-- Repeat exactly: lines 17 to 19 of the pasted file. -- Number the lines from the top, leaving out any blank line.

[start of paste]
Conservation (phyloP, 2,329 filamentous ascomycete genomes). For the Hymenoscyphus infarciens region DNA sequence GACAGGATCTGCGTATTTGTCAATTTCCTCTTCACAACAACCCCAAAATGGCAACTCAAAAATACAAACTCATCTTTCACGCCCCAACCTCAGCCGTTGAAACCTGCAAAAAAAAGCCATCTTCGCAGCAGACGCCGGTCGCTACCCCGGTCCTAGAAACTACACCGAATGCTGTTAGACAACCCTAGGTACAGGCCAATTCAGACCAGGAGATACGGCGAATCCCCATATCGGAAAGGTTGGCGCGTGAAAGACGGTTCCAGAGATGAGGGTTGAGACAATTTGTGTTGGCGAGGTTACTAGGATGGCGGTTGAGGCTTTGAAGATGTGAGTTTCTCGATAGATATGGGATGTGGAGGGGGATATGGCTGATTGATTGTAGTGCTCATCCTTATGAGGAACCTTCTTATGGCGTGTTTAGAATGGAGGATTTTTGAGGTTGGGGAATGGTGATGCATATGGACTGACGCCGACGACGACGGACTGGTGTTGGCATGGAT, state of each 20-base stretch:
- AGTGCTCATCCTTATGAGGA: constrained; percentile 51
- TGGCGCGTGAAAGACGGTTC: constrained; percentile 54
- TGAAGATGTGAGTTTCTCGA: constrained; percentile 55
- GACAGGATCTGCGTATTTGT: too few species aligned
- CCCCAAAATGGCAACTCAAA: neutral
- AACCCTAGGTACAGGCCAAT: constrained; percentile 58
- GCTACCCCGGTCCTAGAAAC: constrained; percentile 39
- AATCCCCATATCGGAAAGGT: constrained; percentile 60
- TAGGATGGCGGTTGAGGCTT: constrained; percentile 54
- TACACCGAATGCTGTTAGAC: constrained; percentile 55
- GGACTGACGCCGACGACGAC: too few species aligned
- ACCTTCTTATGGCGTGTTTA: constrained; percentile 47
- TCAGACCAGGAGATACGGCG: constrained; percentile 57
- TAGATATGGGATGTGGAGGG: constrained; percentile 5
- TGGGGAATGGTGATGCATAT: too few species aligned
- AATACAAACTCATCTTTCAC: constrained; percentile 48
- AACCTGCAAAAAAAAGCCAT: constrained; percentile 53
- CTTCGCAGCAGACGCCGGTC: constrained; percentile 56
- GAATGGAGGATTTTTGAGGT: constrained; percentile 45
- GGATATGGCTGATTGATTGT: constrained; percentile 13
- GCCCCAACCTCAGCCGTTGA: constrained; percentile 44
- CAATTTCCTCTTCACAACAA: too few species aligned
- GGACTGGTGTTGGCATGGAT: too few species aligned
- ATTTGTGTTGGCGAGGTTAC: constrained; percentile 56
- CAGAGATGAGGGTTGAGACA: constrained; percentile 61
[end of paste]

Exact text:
- AATACAAACTCATCTTTCAC: constrained; percentile 48
- AACCTGCAAAAAAAAGCCAT: constrained; percentile 53
- CTTCGCAGCAGACGCCGGTC: constrained; percentile 56